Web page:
NETBALL has become much more than a weekend pastime for Churchill D grade captain Naomi Murphy.
Since pulling on her first Cougars pinny three years ago the indigenous community leader has come a long way on and off the court.
Lessons learned in the sport have trickled down into Murphy’s work with Aboriginal youth and has enabled the 40 year-old to give them the confidence she’s found along the journey.
“For me, what I’ve learned as a person and a player as a club I’ve actually brought back into my own Aboriginal community,” Murphy said.
“I’ve since managed and coached state junior teams and taken them away to play at state Aboriginal netball carnivals and we’ve done really well.
“It’s given me the confidence to come back into my community and take on those roles… I wouldn’t have had the confidence to do that in the past.”
On Saturday the already strong relationship between indigenous culture and the Churchill Football Netball Club took another step forward when the Cougars hosted their first indigenous round in the North Gippsland Football Netball League.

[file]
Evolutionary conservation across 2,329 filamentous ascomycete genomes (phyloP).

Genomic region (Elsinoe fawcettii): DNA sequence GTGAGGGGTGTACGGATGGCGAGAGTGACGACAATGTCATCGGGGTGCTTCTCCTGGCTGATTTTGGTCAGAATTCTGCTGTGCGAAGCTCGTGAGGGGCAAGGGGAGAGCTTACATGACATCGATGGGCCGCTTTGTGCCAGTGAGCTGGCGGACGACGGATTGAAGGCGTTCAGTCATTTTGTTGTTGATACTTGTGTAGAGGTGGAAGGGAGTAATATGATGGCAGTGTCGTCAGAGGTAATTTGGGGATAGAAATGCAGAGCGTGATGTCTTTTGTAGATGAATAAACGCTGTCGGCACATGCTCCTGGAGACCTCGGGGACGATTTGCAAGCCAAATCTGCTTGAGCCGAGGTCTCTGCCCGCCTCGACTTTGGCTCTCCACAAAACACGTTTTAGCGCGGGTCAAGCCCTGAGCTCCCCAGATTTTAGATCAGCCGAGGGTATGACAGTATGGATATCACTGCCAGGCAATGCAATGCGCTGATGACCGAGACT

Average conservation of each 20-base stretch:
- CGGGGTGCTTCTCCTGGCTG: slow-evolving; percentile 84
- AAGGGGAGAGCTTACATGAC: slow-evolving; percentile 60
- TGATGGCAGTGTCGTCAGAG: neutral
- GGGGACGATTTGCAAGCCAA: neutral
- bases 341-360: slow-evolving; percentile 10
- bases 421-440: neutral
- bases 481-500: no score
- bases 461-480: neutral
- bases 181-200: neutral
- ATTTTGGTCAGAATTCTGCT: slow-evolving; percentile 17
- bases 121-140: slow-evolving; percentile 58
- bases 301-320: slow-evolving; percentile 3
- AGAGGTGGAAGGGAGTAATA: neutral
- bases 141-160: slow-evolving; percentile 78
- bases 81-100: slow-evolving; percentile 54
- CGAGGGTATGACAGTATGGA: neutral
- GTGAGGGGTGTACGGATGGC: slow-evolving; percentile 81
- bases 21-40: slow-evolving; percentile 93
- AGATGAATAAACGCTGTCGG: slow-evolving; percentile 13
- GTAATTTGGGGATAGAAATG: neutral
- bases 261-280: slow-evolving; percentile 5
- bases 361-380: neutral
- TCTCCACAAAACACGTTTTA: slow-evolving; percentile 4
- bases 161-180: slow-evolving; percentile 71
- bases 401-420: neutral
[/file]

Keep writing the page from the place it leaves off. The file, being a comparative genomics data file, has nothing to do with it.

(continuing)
The celebration, which coincided with NAIDOC week, included a welcome to country performed by Christine Johnson and a smoking ceremony led by her son and reserves footballer Luke Johnson.
Indigenous artist and former Churchill player Mick Harding was there on the day, along with a number of Wulgunggo Ngalu Learning Place members who play across football grades.
Senior footballers and D grade netballers also wore specially designed uniforms to mark the occasion.
A key instigator of the initiative, Murphy said it was a chance to celebrate indigenous culture.
“Absolutely, (it was) just (about) acknowledging Aboriginal players past and present… and to raise awareness of our people and culture and coming together,” she said.
“It was a fantastic day, it was a huge crowd, probably one of the biggest we’ve had.
“From little things big things grow; I’d like to see it as something that can continue on in the future and Churchill having a pivotal role in that.”